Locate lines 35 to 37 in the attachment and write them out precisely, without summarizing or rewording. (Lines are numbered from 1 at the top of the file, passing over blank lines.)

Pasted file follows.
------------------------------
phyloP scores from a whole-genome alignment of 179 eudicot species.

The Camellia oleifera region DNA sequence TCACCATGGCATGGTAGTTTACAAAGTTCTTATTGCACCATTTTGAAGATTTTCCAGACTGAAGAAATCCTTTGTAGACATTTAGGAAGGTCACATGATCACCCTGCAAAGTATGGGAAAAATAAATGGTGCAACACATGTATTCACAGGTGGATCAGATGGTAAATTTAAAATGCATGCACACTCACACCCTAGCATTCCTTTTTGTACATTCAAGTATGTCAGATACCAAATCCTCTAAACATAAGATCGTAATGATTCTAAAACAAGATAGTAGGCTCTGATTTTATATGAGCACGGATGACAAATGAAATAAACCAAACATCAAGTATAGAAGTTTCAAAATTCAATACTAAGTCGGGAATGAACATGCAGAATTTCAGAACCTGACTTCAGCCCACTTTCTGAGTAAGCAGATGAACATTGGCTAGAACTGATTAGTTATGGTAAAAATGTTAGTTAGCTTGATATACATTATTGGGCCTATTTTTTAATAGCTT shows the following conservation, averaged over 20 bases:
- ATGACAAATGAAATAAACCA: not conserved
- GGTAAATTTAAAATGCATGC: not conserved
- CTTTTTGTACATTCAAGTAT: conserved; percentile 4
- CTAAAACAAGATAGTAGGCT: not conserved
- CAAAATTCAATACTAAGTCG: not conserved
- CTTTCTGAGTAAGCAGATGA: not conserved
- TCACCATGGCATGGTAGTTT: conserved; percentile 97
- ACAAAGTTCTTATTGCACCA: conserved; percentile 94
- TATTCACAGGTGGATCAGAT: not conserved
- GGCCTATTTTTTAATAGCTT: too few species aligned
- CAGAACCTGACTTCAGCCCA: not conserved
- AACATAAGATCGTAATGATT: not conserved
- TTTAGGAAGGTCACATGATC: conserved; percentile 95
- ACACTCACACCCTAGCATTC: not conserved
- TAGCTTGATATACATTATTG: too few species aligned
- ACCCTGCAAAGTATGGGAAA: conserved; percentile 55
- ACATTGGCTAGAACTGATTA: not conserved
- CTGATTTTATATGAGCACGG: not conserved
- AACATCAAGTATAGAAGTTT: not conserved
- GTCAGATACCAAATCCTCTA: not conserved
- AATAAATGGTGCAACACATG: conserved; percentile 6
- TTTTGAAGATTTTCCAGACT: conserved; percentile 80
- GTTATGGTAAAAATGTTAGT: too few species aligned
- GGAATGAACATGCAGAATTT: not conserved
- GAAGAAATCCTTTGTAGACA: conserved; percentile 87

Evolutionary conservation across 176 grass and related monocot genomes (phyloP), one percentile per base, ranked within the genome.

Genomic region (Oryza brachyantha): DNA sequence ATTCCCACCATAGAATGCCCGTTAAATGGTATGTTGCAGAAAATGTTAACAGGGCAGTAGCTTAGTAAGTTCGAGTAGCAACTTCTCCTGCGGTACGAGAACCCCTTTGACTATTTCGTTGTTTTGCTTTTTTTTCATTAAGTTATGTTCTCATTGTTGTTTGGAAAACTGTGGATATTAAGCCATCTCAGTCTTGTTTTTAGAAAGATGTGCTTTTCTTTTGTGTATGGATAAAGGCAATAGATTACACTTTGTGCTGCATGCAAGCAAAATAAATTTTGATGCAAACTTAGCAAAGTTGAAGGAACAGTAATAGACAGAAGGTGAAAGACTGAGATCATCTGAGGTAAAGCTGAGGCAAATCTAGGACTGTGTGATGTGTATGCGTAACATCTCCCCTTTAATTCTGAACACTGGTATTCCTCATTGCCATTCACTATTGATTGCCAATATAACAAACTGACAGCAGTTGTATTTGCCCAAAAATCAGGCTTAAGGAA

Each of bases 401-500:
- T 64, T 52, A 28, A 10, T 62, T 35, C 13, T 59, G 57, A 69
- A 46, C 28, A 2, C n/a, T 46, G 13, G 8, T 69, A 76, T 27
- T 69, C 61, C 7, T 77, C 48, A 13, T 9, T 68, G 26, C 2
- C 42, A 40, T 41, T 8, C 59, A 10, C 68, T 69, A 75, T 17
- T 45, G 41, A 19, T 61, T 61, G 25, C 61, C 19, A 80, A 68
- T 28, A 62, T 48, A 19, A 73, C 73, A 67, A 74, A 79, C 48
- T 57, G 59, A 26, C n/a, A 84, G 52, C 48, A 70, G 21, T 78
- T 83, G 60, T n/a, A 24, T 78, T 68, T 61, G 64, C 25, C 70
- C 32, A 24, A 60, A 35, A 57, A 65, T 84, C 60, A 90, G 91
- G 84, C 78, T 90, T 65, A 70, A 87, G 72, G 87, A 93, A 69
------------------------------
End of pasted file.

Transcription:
- T 45, G 41, A 19, T 61, T 61, G 25, C 61, C 19, A 80, A 68
- T 28, A 62, T 48, A 19, A 73, C 73, A 67, A 74, A 79, C 48
- T 57, G 59, A 26, C n/a, A 84, G 52, C 48, A 70, G 21, T 78